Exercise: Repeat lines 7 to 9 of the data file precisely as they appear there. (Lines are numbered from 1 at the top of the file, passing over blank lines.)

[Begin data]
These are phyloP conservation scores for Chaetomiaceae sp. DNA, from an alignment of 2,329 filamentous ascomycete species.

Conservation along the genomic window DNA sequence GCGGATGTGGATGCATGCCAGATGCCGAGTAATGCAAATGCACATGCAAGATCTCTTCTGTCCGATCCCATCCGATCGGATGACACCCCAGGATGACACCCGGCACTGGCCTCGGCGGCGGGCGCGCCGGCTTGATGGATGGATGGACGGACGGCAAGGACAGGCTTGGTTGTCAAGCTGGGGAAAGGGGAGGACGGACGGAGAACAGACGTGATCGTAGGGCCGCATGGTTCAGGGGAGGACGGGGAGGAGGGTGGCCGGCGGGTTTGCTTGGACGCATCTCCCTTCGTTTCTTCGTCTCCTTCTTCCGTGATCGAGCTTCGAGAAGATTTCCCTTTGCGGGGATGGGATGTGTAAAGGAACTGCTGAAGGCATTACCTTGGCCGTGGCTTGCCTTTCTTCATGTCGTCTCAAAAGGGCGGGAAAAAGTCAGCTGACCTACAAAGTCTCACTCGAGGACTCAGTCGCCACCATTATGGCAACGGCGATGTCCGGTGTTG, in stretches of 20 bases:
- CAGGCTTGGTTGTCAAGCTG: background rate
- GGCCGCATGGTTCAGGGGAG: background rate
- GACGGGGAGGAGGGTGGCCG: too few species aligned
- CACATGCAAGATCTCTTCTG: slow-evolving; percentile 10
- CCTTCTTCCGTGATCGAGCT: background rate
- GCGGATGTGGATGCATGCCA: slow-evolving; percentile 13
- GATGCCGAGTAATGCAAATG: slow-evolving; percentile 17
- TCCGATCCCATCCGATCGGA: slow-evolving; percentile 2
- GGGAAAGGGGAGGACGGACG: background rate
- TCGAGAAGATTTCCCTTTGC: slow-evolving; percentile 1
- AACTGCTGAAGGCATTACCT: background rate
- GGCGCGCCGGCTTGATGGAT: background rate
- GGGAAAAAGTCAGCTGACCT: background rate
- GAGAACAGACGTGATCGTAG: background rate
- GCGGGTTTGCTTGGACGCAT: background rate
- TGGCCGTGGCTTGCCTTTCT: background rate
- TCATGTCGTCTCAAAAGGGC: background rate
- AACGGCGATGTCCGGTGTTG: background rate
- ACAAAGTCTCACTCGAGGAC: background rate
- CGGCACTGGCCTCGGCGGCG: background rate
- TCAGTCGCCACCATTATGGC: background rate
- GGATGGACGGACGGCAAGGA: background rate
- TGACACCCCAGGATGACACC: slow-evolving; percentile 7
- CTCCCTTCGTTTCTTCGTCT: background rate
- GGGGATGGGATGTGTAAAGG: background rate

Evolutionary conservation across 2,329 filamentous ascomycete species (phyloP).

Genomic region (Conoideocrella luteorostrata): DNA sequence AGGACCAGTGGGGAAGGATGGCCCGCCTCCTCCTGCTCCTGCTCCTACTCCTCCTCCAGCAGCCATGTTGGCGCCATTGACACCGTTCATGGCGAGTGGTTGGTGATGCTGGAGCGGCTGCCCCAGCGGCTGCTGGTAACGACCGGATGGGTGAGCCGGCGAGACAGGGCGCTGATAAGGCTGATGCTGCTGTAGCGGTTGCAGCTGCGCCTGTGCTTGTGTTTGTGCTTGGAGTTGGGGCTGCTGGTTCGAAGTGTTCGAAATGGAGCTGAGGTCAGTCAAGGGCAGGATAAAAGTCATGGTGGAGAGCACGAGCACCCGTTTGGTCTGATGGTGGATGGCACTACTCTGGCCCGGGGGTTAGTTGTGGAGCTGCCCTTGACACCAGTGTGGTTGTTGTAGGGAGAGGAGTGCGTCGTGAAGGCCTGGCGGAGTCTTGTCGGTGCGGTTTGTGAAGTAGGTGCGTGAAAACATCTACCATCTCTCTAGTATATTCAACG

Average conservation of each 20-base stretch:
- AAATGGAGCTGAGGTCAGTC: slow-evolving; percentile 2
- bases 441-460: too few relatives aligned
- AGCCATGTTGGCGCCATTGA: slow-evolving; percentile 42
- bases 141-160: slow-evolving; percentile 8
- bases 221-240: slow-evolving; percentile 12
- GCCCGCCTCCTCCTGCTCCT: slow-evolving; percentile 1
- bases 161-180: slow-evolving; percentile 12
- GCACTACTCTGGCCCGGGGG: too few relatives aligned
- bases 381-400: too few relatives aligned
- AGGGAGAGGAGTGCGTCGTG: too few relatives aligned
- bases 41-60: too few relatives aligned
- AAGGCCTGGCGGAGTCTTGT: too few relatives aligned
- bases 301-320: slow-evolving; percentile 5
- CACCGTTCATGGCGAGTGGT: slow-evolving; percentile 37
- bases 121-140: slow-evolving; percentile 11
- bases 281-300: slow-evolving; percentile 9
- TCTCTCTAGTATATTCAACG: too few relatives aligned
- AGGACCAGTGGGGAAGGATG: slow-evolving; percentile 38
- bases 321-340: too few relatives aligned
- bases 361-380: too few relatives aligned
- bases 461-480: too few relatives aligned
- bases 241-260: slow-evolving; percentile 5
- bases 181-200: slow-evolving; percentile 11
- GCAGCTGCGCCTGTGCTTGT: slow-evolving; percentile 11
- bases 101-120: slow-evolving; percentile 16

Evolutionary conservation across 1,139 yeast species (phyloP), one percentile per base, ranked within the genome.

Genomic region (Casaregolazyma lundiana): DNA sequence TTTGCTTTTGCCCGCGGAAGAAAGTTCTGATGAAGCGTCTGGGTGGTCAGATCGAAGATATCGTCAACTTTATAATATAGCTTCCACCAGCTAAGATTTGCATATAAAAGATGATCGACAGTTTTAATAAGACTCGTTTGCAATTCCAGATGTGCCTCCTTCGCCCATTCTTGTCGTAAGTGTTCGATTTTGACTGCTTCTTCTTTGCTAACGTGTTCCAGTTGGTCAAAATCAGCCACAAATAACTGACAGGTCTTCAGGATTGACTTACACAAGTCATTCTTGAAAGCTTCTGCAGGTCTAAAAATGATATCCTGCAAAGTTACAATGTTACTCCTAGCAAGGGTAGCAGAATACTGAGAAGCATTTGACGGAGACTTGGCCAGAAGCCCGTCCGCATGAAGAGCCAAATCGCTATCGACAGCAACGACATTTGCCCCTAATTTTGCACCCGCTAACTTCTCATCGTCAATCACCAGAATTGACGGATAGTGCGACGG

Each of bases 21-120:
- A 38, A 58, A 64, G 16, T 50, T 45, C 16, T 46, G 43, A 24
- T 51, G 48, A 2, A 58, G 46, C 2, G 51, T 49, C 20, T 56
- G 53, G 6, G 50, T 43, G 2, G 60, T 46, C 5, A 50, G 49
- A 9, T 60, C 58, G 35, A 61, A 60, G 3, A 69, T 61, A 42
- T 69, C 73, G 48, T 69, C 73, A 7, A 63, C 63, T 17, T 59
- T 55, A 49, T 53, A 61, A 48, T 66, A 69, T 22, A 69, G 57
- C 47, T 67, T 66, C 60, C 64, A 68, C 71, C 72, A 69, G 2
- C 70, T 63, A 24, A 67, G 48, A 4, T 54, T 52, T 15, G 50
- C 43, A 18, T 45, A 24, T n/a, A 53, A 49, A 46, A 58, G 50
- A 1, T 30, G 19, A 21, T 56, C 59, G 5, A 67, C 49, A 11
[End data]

- CCTTCTTCCGTGATCGAGCT: background rate
- GCGGATGTGGATGCATGCCA: slow-evolving; percentile 13
- GATGCCGAGTAATGCAAATG: slow-evolving; percentile 17